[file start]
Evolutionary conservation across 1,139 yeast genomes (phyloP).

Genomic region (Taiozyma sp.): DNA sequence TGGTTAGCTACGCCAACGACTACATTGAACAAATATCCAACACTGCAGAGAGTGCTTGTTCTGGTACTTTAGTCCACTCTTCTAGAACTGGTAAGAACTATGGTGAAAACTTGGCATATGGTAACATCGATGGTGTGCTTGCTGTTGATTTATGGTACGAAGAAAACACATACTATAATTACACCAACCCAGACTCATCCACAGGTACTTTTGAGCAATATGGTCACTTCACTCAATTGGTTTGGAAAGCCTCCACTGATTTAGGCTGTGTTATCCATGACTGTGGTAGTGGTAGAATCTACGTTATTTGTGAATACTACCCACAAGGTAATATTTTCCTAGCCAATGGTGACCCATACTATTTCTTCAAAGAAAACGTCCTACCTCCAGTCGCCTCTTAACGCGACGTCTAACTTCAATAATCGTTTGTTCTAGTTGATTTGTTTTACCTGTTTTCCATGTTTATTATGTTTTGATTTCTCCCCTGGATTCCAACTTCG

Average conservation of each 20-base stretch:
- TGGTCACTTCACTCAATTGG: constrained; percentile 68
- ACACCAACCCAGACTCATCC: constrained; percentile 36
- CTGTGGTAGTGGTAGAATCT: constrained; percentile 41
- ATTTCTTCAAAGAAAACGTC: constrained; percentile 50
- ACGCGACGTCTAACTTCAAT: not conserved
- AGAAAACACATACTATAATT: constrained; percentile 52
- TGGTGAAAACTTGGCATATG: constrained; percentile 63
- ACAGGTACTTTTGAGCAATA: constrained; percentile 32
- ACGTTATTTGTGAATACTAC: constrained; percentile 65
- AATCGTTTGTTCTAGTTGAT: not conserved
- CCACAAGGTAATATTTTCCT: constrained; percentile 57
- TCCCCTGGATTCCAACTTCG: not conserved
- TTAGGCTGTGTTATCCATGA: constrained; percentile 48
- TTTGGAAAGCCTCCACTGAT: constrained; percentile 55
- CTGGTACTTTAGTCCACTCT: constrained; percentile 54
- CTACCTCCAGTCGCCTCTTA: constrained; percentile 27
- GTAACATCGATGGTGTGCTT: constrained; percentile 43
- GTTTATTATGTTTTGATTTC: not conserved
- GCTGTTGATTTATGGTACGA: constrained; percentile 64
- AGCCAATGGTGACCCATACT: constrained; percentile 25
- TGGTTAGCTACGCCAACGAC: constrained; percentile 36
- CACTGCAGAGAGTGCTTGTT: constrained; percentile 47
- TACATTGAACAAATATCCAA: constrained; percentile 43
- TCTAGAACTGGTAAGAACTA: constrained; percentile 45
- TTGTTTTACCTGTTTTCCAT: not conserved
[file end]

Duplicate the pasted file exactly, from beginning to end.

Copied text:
Evolutionary conservation across 1,139 yeast genomes (phyloP).

Genomic region (Taiozyma sp.): DNA sequence TGGTTAGCTACGCCAACGACTACATTGAACAAATATCCAACACTGCAGAGAGTGCTTGTTCTGGTACTTTAGTCCACTCTTCTAGAACTGGTAAGAACTATGGTGAAAACTTGGCATATGGTAACATCGATGGTGTGCTTGCTGTTGATTTATGGTACGAAGAAAACACATACTATAATTACACCAACCCAGACTCATCCACAGGTACTTTTGAGCAATATGGTCACTTCACTCAATTGGTTTGGAAAGCCTCCACTGATTTAGGCTGTGTTATCCATGACTGTGGTAGTGGTAGAATCTACGTTATTTGTGAATACTACCCACAAGGTAATATTTTCCTAGCCAATGGTGACCCATACTATTTCTTCAAAGAAAACGTCCTACCTCCAGTCGCCTCTTAACGCGACGTCTAACTTCAATAATCGTTTGTTCTAGTTGATTTGTTTTACCTGTTTTCCATGTTTATTATGTTTTGATTTCTCCCCTGGATTCCAACTTCG

Average conservation of each 20-base stretch:
- TGGTCACTTCACTCAATTGG: constrained; percentile 68
- ACACCAACCCAGACTCATCC: constrained; percentile 36
- CTGTGGTAGTGGTAGAATCT: constrained; percentile 41
- ATTTCTTCAAAGAAAACGTC: constrained; percentile 50
- ACGCGACGTCTAACTTCAAT: not conserved
- AGAAAACACATACTATAATT: constrained; percentile 52
- TGGTGAAAACTTGGCATATG: constrained; percentile 63
- ACAGGTACTTTTGAGCAATA: constrained; percentile 32
- ACGTTATTTGTGAATACTAC: constrained; percentile 65
- AATCGTTTGTTCTAGTTGAT: not conserved
- CCACAAGGTAATATTTTCCT: constrained; percentile 57
- TCCCCTGGATTCCAACTTCG: not conserved
- TTAGGCTGTGTTATCCATGA: constrained; percentile 48
- TTTGGAAAGCCTCCACTGAT: constrained; percentile 55
- CTGGTACTTTAGTCCACTCT: constrained; percentile 54
- CTACCTCCAGTCGCCTCTTA: constrained; percentile 27
- GTAACATCGATGGTGTGCTT: constrained; percentile 43
- GTTTATTATGTTTTGATTTC: not conserved
- GCTGTTGATTTATGGTACGA: constrained; percentile 64
- AGCCAATGGTGACCCATACT: constrained; percentile 25
- TGGTTAGCTACGCCAACGAC: constrained; percentile 36
- CACTGCAGAGAGTGCTTGTT: constrained; percentile 47
- TACATTGAACAAATATCCAA: constrained; percentile 43
- TCTAGAACTGGTAAGAACTA: constrained; percentile 45
- TTGTTTTACCTGTTTTCCAT: not conserved